3 It turns out 20:1, 50:1 or even 100:1 ratio between people who say they will order a product and those who follow through is common in apparel
And a recipe. I needed chocolate and pistachios recently. In order to manage my weight and deal with Sukie's chocolate allergy a few neighbors had a happy evening.
Chocolate Pistachio Cookies
° 185 g (6.5 oz) shelled pistachios
° 28 g (2 tbl) unsalted butter
° 115 g (4 oz) unsalted butter, sliced into tablespoons
° 115 g (4 oz) bittersweet chocolate, chopped - I used Lindt
° 1.5 tsp vanilla extract
° 60 g (1/2 cup) AP flour
° 35 g natural cocoa powder
° 1/2 tsp baking powder
° 1/2 tsp fine grained sea salt
° 100 g (1/2 cup) white sugar
° 2 large eggs
° 1.5 tsp vanilla extract - you need the real stuff - mine is rum based
° 120 g chopped milk chocolate - again I used Lindt .. reliable for baking
* Place one oven rack at the center of the oven and preheat to 350°F
° Line two cookie sheetswith a silicone mat or parchment paper.
° Spread the pistachios on an unlined baking sheet and bake for ten minutes until golden brown, Remove from oven and immediately add the 28g butter and stir well. Set aside to cool.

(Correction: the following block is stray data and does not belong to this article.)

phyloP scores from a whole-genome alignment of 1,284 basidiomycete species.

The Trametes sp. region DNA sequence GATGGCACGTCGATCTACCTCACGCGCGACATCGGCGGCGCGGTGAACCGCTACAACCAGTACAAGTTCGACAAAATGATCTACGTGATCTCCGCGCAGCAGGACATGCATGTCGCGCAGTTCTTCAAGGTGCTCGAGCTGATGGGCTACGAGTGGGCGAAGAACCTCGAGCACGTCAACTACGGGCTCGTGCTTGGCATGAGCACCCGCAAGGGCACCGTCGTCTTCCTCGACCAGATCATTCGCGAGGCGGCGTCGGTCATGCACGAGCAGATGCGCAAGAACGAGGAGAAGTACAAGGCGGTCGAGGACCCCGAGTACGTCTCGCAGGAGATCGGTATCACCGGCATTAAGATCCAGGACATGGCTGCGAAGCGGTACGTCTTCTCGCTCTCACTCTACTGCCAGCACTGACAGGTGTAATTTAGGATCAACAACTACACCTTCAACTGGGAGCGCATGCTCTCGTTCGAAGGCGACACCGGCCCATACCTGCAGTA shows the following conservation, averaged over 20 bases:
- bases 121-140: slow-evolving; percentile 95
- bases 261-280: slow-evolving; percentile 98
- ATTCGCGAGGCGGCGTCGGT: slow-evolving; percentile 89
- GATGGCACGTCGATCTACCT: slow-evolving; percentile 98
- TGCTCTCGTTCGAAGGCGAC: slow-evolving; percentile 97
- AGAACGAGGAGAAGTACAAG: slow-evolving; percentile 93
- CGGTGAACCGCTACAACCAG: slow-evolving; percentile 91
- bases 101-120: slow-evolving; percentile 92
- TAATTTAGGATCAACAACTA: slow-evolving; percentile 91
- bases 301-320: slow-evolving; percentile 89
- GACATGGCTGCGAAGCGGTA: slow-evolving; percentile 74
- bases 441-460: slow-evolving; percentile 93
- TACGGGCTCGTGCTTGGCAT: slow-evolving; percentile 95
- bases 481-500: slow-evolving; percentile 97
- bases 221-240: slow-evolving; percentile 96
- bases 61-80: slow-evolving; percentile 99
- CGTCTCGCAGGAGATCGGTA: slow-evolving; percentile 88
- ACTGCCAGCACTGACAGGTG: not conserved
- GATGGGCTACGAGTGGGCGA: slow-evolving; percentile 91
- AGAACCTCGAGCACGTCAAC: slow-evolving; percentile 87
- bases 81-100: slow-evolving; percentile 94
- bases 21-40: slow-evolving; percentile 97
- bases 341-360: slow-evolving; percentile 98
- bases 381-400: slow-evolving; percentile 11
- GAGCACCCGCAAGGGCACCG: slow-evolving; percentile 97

* Melt chocolate and remaining butter together in a microwave oven. Stir together until smooth and set aside to cool slightly as you beat the eggs. While the chocolate is melting combine the flour, cocoa, baking powder and salt in a food processor and pulse to blend completely.
* Combine the eggs and sugar and beat until they become pale yellow and light in texture. Stir in the chocolate. When it is mostly incorporated, add the vanilla. When the vanilla has been incorporated, add the flour mixture and stir gently to blend. When the flour is almost completely absorbed, add the pistachios and milk chocolate folding into the batter. It will be dark and shiny with a texture similar to marshmallow Fluff.
° Spoon about a heaping tablespoon (or 1.5 inch ice cream scoop) of dough onto the sheet tray for each cookie, arranging them in a 3X4 pattern on the tray. Bake the trays one at a time on the center rack in the oven for 10-12 minutes. The cookies will rise slightly, develop a shiny crust and appear to be just set. Let them cool for two minutes and then loosen the bottoms from the lined tray. Let them finish cooling on the sheet trays or move them to racks depending on the final texture you want - experiment the first time.